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Alice in Wonderland. What Nonsense?

Alice's dream grows by feeding on itself.

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Finding Wonderland

Is Alice’s Adventures in Wonderland pure whimsy or does it mean something? Theories of all stripes have been imposed on Carroll’s story: Freudian, religious, Darwinian, psychological, biographical. Alice has variously been claimed as a repressed Freudian adventure into Carroll’s love of little girls, parodied as an allegory of religious history, claimed as a model of evolution, explained as being a novel about consciousness, and shown as a series of in-jokes, devised specifically for the first children he told the story to. All of these ideas are true to some degree, but the real answer is subtle and kaleidoscopic.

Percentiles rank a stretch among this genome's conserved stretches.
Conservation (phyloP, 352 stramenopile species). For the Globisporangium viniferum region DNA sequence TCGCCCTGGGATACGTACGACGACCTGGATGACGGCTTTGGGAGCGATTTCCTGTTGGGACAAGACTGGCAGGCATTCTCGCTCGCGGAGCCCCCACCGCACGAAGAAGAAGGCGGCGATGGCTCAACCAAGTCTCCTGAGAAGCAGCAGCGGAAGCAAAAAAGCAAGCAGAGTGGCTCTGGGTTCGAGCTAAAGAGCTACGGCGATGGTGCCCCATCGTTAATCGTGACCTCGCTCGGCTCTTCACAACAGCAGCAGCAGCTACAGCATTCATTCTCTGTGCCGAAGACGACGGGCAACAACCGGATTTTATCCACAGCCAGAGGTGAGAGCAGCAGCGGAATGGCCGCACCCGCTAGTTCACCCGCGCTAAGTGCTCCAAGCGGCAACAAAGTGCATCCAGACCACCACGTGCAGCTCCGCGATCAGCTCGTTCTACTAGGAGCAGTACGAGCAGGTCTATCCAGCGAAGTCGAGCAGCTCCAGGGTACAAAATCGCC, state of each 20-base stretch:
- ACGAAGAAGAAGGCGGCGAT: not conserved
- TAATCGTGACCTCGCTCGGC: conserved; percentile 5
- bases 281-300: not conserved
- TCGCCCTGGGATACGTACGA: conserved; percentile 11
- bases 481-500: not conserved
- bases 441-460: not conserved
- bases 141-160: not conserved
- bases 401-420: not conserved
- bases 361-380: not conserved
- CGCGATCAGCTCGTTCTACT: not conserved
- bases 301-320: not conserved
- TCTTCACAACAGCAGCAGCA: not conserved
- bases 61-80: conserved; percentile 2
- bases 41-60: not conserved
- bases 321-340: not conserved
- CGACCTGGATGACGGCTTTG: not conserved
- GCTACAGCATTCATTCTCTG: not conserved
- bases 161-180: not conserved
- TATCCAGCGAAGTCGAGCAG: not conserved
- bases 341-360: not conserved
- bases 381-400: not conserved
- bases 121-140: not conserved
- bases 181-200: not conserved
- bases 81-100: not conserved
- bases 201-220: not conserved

Some people believe that the value of a great book is its ability to wear so many interpretations. But that belief can lead us into idle speculation where a lot is said and only a little is learned. Instead, let’s look at what we know about Carroll and his book to understand how it works. (His real name was Dodgson, but I’ll use Carroll to keep it simple.) Carroll came of age in the great age of Victorian invention, and Alice reflects the great variations and unexpected innovations of its time.

Carroll was of a younger generation than many famous Victorian authors. Born in 1832, he is the next generation on from Dickens, Mill, and the Brontes. They were born in the Napoleonic era. Carroll was raised in a much more Victorian world. His early life was spent in isolation, living in his father’s remote parish, before he had four miserable years at boarding school. He matriculated at Oxford in 1851, the year of the Great Exhibition.

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